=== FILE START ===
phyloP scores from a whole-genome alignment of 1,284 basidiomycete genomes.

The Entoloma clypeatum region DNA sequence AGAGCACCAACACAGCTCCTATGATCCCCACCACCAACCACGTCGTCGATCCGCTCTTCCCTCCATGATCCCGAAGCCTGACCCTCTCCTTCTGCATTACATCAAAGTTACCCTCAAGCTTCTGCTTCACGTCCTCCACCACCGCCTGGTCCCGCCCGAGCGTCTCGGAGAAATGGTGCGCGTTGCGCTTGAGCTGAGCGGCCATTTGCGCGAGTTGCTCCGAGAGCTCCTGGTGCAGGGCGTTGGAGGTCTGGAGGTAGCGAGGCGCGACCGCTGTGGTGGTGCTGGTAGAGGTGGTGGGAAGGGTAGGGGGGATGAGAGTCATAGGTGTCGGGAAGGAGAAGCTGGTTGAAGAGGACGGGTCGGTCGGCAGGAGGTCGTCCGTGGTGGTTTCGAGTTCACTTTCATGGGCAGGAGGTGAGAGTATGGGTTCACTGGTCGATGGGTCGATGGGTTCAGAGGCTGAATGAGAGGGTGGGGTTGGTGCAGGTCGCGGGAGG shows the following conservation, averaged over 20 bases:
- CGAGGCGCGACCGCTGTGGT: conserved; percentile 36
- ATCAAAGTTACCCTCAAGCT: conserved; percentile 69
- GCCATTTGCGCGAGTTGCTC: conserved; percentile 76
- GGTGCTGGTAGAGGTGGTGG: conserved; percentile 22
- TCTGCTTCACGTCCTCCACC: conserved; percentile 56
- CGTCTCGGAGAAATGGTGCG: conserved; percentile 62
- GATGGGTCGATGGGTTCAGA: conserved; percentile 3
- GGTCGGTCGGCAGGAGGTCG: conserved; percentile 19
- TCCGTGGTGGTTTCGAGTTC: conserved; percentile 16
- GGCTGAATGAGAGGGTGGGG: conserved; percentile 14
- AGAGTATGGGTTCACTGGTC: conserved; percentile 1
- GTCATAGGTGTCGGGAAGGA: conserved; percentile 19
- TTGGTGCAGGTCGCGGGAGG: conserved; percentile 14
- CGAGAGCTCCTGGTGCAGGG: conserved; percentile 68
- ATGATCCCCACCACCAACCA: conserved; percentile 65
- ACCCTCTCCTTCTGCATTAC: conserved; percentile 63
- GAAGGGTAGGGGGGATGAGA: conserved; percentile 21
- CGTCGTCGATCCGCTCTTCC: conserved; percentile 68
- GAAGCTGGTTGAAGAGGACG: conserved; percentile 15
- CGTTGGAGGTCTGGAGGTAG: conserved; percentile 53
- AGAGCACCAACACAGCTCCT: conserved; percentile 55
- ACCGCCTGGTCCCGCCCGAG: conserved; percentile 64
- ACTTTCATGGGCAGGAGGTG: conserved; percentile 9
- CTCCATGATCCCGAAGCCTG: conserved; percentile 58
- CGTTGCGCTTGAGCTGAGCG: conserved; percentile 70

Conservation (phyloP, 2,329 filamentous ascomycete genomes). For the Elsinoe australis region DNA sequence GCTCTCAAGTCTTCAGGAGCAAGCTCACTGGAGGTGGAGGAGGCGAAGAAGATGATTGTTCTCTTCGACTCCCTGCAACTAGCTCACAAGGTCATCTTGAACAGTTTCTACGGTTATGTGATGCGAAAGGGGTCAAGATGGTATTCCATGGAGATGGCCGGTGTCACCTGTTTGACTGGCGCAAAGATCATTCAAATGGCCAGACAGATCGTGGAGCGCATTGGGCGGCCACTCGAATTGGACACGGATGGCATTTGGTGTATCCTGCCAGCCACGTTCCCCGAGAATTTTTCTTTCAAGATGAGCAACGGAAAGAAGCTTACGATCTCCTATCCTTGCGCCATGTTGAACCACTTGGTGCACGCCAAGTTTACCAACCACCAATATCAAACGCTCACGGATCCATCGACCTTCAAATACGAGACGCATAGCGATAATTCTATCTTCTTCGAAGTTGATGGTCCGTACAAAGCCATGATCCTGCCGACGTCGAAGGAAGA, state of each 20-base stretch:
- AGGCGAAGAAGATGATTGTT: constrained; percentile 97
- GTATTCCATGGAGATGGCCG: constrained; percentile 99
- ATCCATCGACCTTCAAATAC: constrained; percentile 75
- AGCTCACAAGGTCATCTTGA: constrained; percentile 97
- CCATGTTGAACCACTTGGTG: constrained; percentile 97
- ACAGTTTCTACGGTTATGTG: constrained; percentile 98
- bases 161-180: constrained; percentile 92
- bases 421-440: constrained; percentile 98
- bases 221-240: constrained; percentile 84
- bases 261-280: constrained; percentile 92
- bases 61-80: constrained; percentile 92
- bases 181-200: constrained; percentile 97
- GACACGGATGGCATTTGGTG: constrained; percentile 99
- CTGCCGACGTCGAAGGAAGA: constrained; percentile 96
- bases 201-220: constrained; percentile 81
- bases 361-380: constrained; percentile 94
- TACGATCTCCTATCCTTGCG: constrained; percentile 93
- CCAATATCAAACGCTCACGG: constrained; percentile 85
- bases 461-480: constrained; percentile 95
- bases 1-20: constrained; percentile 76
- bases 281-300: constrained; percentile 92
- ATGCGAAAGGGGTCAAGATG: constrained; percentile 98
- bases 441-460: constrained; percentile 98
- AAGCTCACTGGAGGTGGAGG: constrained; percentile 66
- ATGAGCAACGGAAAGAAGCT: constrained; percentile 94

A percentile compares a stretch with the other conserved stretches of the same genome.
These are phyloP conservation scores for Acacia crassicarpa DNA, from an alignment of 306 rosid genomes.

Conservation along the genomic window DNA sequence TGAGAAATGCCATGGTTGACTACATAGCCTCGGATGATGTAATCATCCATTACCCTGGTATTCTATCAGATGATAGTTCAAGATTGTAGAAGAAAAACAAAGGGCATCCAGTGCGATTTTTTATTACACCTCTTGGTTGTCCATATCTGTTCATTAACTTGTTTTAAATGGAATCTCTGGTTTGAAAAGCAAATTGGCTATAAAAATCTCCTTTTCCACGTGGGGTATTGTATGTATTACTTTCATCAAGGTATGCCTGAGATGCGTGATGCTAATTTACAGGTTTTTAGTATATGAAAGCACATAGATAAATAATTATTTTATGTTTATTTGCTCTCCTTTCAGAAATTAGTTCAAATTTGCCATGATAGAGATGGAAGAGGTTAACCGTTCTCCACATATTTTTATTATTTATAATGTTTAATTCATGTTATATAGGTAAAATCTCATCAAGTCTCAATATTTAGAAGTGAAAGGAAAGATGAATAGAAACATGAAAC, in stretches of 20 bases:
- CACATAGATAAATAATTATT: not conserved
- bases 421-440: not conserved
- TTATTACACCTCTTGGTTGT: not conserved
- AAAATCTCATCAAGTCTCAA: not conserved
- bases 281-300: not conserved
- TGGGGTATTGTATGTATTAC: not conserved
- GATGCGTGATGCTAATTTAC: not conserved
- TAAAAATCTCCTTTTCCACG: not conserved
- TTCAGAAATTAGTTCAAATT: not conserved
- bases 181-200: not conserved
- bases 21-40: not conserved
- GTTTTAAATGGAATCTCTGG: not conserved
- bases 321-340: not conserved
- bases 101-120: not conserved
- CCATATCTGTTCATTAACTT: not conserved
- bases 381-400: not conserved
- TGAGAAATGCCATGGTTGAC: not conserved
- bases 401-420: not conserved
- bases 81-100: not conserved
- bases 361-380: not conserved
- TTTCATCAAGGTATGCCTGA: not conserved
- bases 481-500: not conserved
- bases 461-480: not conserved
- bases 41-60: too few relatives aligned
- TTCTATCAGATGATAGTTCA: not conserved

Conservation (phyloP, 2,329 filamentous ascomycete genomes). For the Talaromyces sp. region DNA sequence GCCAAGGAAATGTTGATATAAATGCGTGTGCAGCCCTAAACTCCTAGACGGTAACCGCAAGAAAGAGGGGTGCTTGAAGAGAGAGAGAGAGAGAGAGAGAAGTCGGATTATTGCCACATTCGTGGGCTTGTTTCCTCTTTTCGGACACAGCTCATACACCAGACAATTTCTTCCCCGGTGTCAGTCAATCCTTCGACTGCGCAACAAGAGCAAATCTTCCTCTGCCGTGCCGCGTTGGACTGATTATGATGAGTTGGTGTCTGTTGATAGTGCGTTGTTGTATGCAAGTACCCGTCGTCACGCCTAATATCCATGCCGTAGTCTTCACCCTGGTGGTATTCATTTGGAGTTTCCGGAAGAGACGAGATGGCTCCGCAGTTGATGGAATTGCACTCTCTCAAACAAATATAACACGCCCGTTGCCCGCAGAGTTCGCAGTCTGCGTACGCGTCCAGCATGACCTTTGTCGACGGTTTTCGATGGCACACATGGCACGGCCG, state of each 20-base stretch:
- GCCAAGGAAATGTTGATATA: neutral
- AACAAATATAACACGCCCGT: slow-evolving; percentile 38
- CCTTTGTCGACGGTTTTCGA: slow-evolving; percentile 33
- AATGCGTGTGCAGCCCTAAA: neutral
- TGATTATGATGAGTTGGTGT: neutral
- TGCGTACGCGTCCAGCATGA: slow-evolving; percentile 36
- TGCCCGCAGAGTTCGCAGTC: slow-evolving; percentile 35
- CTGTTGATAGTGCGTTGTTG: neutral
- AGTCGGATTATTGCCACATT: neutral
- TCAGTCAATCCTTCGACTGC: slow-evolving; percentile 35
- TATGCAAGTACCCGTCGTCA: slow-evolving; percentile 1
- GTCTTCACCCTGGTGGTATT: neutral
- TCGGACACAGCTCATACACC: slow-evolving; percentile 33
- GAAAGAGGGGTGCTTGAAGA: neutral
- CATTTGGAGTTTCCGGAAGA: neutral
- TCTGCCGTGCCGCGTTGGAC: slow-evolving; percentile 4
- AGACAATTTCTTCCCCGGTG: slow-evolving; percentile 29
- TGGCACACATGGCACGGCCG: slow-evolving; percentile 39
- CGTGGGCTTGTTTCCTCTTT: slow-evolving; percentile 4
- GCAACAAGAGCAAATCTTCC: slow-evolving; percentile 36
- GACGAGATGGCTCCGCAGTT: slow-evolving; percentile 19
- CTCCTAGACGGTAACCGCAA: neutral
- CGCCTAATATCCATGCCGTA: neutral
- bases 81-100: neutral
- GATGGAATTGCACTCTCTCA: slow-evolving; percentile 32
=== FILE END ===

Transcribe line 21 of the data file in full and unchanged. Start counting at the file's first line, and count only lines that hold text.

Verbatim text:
- GAAGCTGGTTGAAGAGGACG: conserved; percentile 15